This essay originated from the anthology DATA browser 04: Creating Insecurity: art and culture in the age of security edited by Wolfgang Sützl and Geoff Cox. The book was published by Autonomedia this year and is licensed under Creative Commons.
Where does security end, and insecurity begin? Systems analysts recognise this as a classic boundary question. Its answer determines the precise deployment of any security system. But as we shall see, this particular boundary question cannot be answered under present conditions, except through the definition of a second system, a specifically interrogatory one. Drawing on the work of an American art critic of the 1960s, I’ll call this second kind of bounded entity an ‘aesthetic system’.
First we should consider how security systems are installed in reality. Attention is focused on every point where an environment, conceived as ‘secure’, comes into contact with its outer edges. Typically, these edges are doors, windows, property lines, borders, coasts, air-space - every place of ingress or egress. At each of the edges, a catalogue of known and present dangers is established. An analysis is conducted to determine the most effective responses to these dangers; and then locks, barriers, fences, warning devices, surveillance personnel, armed guards, etc. are positioned at the system’s boundaries to repel the threat. Further efforts are expended to look into the crystal ball of the future, predicting all those points where new threats could call for the definition of new boundaries. More material and personnel can now be deployed, or at least, readied for deployment. The security system expands dynamically, continually adjusting its relations to the outside world, continually redefining its own boundaries as a system.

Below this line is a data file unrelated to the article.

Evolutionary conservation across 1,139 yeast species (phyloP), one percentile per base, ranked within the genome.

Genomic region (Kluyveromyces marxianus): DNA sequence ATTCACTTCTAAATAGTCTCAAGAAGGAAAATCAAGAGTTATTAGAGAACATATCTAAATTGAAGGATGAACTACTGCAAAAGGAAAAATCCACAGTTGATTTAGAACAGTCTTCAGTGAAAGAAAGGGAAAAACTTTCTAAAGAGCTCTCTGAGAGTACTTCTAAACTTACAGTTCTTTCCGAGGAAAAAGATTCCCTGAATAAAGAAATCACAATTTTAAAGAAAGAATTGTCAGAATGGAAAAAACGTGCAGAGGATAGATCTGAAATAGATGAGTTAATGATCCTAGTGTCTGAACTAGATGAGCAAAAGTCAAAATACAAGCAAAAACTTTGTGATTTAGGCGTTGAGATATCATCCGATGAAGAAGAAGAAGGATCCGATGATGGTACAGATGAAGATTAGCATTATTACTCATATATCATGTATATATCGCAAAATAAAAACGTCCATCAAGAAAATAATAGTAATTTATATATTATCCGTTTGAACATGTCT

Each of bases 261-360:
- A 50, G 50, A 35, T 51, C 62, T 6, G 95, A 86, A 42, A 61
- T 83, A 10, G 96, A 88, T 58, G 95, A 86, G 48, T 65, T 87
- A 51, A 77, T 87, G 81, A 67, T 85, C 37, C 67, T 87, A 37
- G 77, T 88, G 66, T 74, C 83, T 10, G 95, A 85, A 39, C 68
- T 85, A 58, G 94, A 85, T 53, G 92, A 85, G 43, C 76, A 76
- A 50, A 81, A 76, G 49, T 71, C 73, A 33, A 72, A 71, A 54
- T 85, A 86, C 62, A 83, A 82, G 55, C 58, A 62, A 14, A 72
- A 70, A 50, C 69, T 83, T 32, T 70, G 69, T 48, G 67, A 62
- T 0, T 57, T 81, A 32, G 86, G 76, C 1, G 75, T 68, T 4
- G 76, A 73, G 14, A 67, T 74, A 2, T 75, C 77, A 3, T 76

One can easily imagine how a home, an airport or a harbour can be made ‘secure’. An initial, safe or ‘quiet’ inside space must simply be preserved from outer harm. But what happens in a complex social system, one composed of many different actors, some with irreconcilably diverging interests? What happens when the space to be protected is as much linguistic and ideological as it is physical and architectural, so that a breach of legitimacy or a leak of information can be perceived as illicit ingress or egress? In short, what happens in a contested environment where threats can arise from within? The response is clear: what happens is vertiginous paranoia.